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Compliance Corner – May 2023

By Cindy Soo Hoo, TAP Consultant csoohoo@ces.org

An Important Role Is Determining Progress Toward Goals

It’s almost the end of another school year!  Are you counting down the days? No doubt, students had a school year full of learning opportunities.  Now, everyone is looking forward to a summer of fun!  With the school year coming to a close, there are many duties and responsibilities yet to be performed.  One of the final responsibilities for the school year is determining progress toward goals for students. 

Previously, we discussed the importance of having a comprehensive present levels of academic achievement and functional performance (PLAAFP) section of the Individualized Education Program (IEP) in order to determine appropriate goals for students. This section of the IEP lays the foundation or baseline of what the student can do.  Providing a concise PLAAFP provides the IEP Team with information to not only determine appropriate goals but also determine the appropriate supports and services the student needs.   

In turn, goals developed for the student are based on a comprehensive and concise PLAAFP.  As a result, they focus on what the student is expected to accomplish, typically within a 12-month period.  While the goals should be challenging for the student, they should be attainable within that time frame. 

Determining progress toward goals provides instructional staff and parents with information on how the student is performing toward achieving the goals.  It is important to monitor the student’s progress toward goals to ensure the student is on target and making appropriate progress.  This will provide the parent, teacher and other service providers with pertinent information as to how the student is responding to the instruction and whether changes to the instruction are warranted or if an IEP may need to be scheduled to address any lack of progress. 

The Individuals with Disabilities Education Act (IDEA) requires the IEP to include the following regarding progress toward goals:

34 CFR §300.320 (a)(3)

A description of—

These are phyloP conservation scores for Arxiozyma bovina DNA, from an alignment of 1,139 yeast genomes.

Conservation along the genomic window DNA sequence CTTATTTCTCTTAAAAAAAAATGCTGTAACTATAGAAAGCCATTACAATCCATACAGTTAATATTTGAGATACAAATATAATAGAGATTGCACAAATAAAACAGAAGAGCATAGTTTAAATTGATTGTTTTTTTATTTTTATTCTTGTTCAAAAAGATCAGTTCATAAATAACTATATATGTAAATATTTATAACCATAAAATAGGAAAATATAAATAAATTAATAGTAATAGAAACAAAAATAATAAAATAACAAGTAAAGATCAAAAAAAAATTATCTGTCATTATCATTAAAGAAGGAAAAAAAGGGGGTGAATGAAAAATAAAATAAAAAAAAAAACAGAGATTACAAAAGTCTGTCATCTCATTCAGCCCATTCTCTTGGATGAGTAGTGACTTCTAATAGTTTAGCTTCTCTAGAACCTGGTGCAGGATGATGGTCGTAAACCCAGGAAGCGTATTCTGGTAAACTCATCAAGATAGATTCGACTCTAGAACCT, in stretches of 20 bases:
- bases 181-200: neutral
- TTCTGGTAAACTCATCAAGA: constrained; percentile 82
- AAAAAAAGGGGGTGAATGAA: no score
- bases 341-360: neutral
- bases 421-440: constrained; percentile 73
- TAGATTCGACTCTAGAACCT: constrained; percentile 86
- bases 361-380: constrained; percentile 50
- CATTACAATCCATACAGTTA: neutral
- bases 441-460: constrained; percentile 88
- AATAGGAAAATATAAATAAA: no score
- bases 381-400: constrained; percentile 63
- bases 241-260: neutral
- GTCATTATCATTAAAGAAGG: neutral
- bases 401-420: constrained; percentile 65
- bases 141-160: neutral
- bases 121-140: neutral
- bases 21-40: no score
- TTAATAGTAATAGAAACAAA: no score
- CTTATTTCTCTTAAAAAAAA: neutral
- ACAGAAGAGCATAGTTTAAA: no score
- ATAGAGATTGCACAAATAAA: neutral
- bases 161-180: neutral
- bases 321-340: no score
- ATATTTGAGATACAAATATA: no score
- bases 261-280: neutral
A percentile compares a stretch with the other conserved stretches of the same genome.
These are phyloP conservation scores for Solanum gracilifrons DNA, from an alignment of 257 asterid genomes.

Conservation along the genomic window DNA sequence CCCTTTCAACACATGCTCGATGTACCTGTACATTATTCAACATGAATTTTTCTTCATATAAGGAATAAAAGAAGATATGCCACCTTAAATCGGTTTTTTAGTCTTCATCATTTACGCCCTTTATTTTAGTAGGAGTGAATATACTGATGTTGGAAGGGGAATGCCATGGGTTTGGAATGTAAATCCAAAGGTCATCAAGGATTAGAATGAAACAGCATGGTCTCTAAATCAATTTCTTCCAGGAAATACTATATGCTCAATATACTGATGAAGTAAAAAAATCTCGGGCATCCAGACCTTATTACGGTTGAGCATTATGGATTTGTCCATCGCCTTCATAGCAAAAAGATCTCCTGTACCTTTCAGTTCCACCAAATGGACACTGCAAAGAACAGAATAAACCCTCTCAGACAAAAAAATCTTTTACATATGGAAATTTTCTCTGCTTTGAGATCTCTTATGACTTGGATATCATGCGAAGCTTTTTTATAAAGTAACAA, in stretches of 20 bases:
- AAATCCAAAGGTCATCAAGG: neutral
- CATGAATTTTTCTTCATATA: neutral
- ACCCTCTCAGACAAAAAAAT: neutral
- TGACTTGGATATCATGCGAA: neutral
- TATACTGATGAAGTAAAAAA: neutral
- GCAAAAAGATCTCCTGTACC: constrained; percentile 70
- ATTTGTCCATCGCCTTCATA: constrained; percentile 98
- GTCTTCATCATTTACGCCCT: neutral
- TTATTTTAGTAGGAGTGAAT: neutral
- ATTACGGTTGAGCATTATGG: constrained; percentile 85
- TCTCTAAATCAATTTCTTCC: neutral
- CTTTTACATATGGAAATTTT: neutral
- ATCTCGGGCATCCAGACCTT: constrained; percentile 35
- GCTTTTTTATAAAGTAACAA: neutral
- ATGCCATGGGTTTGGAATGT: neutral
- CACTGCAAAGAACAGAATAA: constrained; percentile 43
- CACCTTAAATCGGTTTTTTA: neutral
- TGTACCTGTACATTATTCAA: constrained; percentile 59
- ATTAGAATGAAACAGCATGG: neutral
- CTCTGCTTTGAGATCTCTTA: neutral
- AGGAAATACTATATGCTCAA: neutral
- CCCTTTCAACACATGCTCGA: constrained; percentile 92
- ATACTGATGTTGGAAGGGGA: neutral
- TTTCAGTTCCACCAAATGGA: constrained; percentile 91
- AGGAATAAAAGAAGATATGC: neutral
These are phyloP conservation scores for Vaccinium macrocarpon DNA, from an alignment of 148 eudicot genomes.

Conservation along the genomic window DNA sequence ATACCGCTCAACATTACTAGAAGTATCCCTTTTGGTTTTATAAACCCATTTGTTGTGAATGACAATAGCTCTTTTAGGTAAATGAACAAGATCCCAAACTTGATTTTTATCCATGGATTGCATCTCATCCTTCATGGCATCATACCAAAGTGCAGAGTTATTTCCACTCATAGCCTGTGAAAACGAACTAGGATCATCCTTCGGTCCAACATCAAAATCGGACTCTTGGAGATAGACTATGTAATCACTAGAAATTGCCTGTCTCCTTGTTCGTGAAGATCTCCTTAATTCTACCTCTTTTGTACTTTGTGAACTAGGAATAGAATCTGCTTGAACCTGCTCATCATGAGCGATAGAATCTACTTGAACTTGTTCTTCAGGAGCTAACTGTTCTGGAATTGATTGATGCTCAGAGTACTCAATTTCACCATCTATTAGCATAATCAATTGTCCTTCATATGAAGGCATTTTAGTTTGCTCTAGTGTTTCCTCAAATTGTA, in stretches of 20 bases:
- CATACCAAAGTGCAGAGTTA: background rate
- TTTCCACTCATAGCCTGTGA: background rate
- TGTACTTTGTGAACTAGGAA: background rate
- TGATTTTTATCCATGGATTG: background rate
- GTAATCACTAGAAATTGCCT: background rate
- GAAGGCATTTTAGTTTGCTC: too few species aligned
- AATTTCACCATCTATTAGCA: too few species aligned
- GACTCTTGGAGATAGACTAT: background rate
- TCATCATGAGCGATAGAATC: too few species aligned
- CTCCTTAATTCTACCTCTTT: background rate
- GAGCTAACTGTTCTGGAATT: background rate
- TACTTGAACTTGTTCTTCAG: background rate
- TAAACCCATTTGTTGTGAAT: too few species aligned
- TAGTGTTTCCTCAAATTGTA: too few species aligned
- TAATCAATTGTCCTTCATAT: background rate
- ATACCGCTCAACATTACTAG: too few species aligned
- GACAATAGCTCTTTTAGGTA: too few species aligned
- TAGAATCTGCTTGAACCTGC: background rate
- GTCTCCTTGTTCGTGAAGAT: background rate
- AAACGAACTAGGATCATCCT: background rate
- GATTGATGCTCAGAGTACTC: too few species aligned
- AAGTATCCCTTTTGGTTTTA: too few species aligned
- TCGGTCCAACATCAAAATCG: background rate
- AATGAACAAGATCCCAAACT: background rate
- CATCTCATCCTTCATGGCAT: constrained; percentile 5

(i) How the child’s progress toward meeting the annual goals described in paragraph (2) of this section will be measured; and

(ii) When periodic reports on the progress the child is making toward meeting the annual goals (such as through the use of quarterly or other periodic reports, concurrent with the issuance of report cards) will be provided.

Determining progress toward goals is often referred to as evaluation criteria.  Well-written evaluation criteria are stated in objective and measurable terms. The purpose is to determine how the instructional staff would proceed in monitoring how a student is progressing toward each goal and whether the student is on course for mastery within the specified time frame.  They would be determining:

  1. How willthe child’s progress be measured?
  2. When will the child’s progress be measured?
  3. How well will the child need to perform in order to achieve his or her stated IEP goals (and, for some children, benchmarks or objectives)?

Determining how progress will be measured should be included in the goal that has been developed for the student. In this way, the goals measured will be consistent with the identified measuring tool(s) the IEP Team has deemed appropriate.  The goal below indicates the manner in which the student’s skills will be measured. 

Within one year and given geometric formulas, Henry will calculate the perimeter of two-dimensional figures with 80 percent accuracy in three out of five trials as measured by daily work and unit tests.

 Other measurement tools might include the following:

  • Behavior checklists
  • Curriculum-based measurement probes (e.g., reading, math)
  • Chapter test scores
  • Teacher-made assessments
  • Homework samples
  • Daily observations

Determining when a student’s progress will be monitored is often based on the functioning level of the student and the nature of the goals/objectives that are being measured.  For some students, monitoring progress toward goals may need to occur on a fairly frequent and regular basis.  For other students, it may be appropriate to monitor progress less frequently.  Examples of these might include:

  • Every two weeks
  • At least three times per week